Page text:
Rift Between The Executive And The Legislative Arms Of Government: A Red Herring

By Daniel Omaga

There is no doubt that the current rift between the executive and the legislative arms of government, is affecting governance in the country. The delays to pass the budget, refusal to endorse nominees for key positions, altercations in the hallowed chambers of our democratic nation are all but symptoms of a bigger problem. This can only be attributed to a lack of good working relationship between the two arms of government especially at the caucus level within the ruling All Progressive Congress, APC. After emerging victorious in the last election, there became a division among its members over who gets what and who deserves better in the allocation of positions of power. No doubt, the nomination of party members for key offices caused a lot of friction within the party. An injury that was left to fester later went on to be resolved acrimoniously, with a lot of disgruntled party members left with the shorter end of the stick.

This created a scenario where alliances and power blocs emerged within a party; a recipe for chaos and disaster. People under one umbrella now go to any length to sabotage each other simply because they belong to different caucuses, with their interests always at loggerheads.

Friction between the two arms of government is a common occurrence in Nigeria’s democratic system, but this time, it has taken a different dimension. It has become a hydra headed problem, which if not quickly resolved, will end in shame and disgrace for all the dramatis personae. Both arms of government have failed to recognise the principles of separation of power. Both sides are also guilty of political high-handedness in the discharge of its functions. While it would be tempting to point the finger at the executive for trying to muscle the legislative arm, the latter is also culpable by allowing pettiness and personal vendetta affect its better judgement in carrying out its legislative functions.

This is a classic case of two wrongs that want to make a right. What we have now is a parody of legislators who act as if the house is a theatre, a stage where strange bedfellows are given a platform to perform their macabre dance, period. The three arms of government in Nigeria clearly have a dysfunctional relationship. While the principle of power clearly delineates the need to be independent to ensure checks and balances and curtail the use of arbitrary power, it also emphasises the importance of a harmonious working relationship between these elements.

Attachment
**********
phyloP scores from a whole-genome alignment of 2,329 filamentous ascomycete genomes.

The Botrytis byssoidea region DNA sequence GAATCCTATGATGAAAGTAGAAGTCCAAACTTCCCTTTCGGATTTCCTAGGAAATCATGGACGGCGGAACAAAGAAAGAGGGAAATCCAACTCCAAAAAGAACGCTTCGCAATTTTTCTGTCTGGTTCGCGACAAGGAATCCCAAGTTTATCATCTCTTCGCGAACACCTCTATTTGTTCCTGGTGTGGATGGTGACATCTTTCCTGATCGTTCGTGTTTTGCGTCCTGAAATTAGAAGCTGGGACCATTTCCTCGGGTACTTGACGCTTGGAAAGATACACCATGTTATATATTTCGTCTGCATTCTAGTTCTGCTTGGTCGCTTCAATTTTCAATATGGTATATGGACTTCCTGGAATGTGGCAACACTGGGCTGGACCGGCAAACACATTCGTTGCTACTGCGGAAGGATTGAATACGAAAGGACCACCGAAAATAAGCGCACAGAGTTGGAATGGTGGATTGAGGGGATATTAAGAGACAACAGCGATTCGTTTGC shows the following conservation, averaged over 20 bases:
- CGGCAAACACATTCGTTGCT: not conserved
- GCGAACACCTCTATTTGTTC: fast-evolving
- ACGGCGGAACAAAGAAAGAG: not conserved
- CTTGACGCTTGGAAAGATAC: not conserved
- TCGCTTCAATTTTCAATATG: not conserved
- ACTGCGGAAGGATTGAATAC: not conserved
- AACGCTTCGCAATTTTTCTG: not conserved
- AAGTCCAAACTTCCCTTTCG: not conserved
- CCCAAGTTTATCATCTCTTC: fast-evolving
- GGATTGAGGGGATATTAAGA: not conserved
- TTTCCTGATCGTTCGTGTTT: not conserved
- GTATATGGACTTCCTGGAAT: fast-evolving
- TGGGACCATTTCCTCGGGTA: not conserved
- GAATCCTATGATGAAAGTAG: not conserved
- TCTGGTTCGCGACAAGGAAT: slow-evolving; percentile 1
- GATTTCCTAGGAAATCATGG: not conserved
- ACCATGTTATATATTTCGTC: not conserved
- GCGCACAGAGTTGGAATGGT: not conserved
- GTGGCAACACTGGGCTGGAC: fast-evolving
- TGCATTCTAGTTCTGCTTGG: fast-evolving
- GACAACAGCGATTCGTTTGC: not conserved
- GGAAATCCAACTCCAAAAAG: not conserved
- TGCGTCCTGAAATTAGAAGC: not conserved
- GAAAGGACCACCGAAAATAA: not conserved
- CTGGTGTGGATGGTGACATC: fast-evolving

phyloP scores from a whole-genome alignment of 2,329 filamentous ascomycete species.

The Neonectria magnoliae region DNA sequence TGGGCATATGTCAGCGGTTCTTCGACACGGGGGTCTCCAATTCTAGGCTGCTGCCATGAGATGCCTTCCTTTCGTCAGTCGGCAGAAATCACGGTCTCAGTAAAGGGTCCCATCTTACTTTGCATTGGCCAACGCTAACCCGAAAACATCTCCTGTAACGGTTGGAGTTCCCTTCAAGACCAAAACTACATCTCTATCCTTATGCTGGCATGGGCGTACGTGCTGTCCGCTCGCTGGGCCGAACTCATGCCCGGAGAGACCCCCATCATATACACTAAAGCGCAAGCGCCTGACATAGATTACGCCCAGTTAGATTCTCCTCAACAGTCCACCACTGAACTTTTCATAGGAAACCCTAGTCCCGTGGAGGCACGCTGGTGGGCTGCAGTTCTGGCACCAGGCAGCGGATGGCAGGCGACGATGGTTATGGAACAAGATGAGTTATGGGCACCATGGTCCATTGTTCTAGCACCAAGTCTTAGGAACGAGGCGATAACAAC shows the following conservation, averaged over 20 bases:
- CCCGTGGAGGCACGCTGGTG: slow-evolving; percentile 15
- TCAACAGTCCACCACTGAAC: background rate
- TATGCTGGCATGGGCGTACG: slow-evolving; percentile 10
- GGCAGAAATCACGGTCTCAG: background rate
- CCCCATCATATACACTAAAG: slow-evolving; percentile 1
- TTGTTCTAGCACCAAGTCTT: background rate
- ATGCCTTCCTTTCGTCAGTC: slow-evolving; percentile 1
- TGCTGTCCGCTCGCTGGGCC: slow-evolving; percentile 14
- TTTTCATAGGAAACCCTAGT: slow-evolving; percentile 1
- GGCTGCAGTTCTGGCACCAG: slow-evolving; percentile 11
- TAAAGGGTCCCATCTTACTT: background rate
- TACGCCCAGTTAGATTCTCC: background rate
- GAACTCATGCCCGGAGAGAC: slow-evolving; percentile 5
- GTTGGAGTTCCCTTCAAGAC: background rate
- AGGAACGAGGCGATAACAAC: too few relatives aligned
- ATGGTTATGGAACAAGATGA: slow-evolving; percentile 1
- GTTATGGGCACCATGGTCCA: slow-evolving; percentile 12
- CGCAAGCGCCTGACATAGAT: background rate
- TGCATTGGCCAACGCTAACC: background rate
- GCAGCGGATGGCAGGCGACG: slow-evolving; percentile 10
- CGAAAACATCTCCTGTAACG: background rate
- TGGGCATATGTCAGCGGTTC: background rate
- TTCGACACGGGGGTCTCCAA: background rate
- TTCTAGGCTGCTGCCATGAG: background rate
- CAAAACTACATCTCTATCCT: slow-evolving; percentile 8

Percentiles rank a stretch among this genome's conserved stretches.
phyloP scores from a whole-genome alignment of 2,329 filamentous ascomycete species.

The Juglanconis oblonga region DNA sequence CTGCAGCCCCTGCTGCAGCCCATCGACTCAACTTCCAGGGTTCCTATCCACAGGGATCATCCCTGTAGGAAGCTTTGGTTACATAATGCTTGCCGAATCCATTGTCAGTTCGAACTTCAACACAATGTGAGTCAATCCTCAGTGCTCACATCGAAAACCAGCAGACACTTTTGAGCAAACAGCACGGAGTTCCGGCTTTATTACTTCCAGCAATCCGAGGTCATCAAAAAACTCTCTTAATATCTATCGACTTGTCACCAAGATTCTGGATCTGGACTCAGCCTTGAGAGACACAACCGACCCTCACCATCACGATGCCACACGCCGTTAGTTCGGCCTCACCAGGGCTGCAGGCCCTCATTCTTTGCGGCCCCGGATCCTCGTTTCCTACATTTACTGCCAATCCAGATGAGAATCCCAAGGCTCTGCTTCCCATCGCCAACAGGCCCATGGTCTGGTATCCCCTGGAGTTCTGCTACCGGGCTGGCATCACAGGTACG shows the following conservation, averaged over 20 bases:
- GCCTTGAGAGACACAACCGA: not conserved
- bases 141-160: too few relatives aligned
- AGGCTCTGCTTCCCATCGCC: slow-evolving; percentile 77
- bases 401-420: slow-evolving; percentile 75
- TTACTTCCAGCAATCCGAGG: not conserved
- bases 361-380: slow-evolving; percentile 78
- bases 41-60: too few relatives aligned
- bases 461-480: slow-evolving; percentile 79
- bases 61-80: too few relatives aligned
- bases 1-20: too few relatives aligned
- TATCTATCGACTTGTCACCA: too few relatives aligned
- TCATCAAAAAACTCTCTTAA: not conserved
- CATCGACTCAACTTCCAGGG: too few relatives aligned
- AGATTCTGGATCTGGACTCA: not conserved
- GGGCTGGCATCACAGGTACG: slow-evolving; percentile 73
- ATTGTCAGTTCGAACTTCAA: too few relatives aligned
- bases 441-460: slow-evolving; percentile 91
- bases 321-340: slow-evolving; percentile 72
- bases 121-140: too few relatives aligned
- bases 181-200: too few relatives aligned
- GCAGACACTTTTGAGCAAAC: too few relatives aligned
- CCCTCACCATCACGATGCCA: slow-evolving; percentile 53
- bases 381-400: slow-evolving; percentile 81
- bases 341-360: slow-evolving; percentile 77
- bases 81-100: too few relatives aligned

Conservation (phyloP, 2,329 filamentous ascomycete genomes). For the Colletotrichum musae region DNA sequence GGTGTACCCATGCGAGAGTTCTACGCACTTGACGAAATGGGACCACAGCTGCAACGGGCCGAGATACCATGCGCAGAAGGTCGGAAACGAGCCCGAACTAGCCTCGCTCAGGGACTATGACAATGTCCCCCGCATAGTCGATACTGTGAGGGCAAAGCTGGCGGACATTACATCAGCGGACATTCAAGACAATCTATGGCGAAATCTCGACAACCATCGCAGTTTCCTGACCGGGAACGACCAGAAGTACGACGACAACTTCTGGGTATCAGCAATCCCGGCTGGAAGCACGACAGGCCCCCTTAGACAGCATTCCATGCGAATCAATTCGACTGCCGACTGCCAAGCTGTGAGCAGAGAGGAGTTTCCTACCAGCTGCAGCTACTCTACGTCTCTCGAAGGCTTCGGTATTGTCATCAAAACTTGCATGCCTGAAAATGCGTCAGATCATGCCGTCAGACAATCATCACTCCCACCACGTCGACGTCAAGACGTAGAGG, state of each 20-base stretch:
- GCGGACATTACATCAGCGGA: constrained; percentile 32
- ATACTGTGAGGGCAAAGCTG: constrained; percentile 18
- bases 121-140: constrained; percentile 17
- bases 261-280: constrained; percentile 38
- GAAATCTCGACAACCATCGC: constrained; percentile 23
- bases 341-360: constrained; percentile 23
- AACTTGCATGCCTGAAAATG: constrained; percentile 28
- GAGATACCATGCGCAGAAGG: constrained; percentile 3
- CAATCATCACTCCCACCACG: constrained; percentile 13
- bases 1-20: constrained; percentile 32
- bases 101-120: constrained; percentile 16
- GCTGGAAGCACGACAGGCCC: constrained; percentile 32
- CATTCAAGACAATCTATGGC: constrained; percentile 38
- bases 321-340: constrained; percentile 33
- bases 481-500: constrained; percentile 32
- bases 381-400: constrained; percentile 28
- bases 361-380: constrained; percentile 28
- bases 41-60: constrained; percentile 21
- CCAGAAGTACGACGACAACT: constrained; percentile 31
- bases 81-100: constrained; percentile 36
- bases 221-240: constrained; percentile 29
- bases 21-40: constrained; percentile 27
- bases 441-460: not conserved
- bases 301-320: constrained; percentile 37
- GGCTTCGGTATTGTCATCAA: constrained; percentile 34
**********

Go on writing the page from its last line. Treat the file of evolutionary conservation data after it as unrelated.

One is tempted to conclude that the current rift between them is intended to distract the masses from the real issue. Both arms of government have failed its citizens. The reason they sought power in the first place was only to serve and protect their narrow and pecuniary interest. They have no political will to improve the quality of life index of the common man, and they never will. Politics in general is a game of high stakes; hence it is imperative that government should be run primarily by men with a modicum of conscience. In Nigeria, the political arena has entirely been run over by too many unscrupulous elements in a country where finding good leaders have become a utopia. The corridors of power have become diabolical, paraded by witch- hunters, ex-convicts, cultists, advanced fee fraudsters and petty criminals. Until we come together as a people united to remove irresponsible characters from leadership positions, and replace them with good men, we will continue to wobble in a vicious cycle.

The Dino Melaye certificate saga, the invitation of the head of customs by the senate and their insistence that he appears before them in uniform, the refusal to endorse Magu as the EFCC chairman, and the rejection of bills presented to the executive by the legislators are all symptoms of a bigger problem for a nation that is dire need of purposeful leadership. We call on our leaders to stop bickering back and forth, and rise above partisanship and personal interests to consider charting courses that have direct impact on the poor masses and ultimately move the country forward. This is not the time to be apportioning blames or the time for endless meaningless recriminations.

It is also a sad rhetoric that pundits have decided to start taking sides, by trying to justify and rationalize the positions of each arms of government depending on who they sympathize with. We at Beyond Boundaries Legacy Leadership Initiative (BBLLI) condemn strongly both parties role in this never ending imbroglio. We are first and foremost, patriotic citizens of this great country Nigeria, and therefore have no interest in pointing out who is right or wrong. We appeal to the conscience of our leaders to always do the right thing, whether it serves their personal interest or not. We are calling on the good citizens of this country to be more conscious especially in subsequent elections that unless we elect good leaders with track records, we will continue to suffer mis-governance and embarrassment in the international community, and we might never take our rightful place as the giant of Africa.

Comrade Omaga E. Daniel is the Executive Director of Beyond Boundaries Legacy Leadership Initiative and writes from Abuja.

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